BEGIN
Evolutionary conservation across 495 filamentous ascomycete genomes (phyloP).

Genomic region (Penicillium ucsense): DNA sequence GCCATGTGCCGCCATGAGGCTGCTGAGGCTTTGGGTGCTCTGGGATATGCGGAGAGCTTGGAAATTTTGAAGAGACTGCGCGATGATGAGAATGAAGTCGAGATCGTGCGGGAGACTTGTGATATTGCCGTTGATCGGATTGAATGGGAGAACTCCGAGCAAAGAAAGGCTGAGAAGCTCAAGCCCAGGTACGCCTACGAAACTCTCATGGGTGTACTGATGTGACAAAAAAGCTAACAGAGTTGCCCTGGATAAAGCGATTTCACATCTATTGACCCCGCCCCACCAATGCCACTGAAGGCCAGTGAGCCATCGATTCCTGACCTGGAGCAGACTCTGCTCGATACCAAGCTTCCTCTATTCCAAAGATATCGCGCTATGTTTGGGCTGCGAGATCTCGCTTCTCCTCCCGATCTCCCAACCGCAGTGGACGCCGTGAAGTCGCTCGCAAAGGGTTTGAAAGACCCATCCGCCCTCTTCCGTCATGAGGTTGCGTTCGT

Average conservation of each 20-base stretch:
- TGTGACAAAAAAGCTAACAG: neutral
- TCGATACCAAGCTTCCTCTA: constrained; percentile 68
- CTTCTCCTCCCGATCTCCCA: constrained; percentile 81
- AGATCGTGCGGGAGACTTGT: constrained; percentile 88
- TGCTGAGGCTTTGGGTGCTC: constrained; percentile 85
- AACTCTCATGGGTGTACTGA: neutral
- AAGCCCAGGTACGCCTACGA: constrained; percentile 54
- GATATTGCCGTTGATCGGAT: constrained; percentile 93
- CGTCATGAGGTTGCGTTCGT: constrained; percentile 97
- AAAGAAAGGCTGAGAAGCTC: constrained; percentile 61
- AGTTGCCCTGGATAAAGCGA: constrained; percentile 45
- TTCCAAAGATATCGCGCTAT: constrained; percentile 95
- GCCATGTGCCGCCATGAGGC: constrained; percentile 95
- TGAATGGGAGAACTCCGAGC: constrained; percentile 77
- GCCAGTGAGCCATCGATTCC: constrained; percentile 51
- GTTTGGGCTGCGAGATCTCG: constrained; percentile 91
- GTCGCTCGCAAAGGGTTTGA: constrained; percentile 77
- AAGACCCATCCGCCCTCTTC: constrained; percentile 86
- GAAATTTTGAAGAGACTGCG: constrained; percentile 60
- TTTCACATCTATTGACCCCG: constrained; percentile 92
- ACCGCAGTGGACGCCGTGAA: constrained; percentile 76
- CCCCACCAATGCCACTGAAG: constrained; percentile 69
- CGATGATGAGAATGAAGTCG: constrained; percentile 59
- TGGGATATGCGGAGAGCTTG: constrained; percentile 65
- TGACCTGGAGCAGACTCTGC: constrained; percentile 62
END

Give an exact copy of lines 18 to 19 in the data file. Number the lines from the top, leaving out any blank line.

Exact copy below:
- GCCAGTGAGCCATCGATTCC: constrained; percentile 51
- GTTTGGGCTGCGAGATCTCG: constrained; percentile 91